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V102. Usage of non memsize type for poi…
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Contents

V102. Usage of non memsize type for pointer arithmetic.

Dec 15 2011

The analyzer found a possible error in pointer arithmetic. The error may be caused by an overflow during the determination of the expression.

Let's take up the first example.

short a16, b16, c16;
char *pointer;
...
pointer += a16 * b16 * c16;

The given example works correctly with pointers if the value of the expression "a16 * b16 * c16" does not excess 'INT_MAX' (2Gb). This code could always work correctly on the 32-bit platform because the program never allocated large-sized arrays. On the 64-bit platform the programmer using the previous code while working with an array of a large size would be disappointed. Suppose, we would like to shift the pointer value in 3000000000 bytes, and the variables 'a16', 'b16' and 'c16' have values 3000, 1000 and 1000 correspondingly. During the determination of the expression "a16 * b16 * c16" all the variables, according to the C++ rules, will be converted to type int, and only then the multiplication will take place. While multiplying an overflow will occur, and the result of this would be the number -1294967296. The incorrect expression result will be extended to type 'ptrdiff_t' and pointer determination will be launched. As a result, we'll face an abnormal program termination while trying to use the incorrect pointer.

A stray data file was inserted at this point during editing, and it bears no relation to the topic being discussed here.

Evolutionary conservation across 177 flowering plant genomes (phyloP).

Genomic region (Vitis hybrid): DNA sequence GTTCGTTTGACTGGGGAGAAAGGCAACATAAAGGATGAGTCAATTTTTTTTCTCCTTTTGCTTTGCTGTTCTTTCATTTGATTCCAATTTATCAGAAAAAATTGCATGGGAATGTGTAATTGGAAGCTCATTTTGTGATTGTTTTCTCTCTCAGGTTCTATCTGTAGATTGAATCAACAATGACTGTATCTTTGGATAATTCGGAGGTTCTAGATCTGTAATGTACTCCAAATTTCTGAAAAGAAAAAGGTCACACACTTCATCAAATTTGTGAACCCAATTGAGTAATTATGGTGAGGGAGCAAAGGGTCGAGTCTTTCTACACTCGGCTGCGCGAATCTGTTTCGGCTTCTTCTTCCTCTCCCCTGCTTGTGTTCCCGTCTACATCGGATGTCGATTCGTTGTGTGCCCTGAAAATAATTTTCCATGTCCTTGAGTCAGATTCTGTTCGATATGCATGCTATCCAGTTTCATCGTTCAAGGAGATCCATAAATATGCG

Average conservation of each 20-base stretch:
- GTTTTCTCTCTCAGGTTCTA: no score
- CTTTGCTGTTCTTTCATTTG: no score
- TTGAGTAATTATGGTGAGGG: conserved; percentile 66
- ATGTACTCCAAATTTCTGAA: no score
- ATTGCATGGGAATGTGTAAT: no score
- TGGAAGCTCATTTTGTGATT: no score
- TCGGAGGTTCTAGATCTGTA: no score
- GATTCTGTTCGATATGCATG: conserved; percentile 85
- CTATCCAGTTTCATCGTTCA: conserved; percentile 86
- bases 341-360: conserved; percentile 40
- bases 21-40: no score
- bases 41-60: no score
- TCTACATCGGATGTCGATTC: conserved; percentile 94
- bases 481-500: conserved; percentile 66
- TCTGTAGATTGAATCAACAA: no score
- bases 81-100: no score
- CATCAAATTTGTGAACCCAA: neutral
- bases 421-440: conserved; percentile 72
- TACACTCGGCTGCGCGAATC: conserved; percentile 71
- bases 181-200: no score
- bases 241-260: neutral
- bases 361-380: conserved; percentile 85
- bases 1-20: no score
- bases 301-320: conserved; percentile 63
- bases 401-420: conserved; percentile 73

To prevent such errors one should use memsize types. In our case it will be correct to change the types of the variables 'a16', 'b16', 'c16' or to use the explicit type conversion to type 'ptrdiff_t' as follows:

short a16, b16, c16;
char *pointer;
...
pointer += static_cast<ptrdiff_t>(a16) *
       static_cast<ptrdiff_t>(b16) *
       static_cast<ptrdiff_t>(c16)

It's worth mentioning that it is not always incorrect not to use memsize type in pointer arithmetic. Let's examine the following situation:

char ch;
short a16;
int *pointer;
...
int *decodePtr = pointer + ch * a16;

The analyzer does not show a message on it because it is correct. There are no determinations which may cause an overflow and the result of this expression will be always correct on the 32-bit platform as well as on the 64-bit platform.

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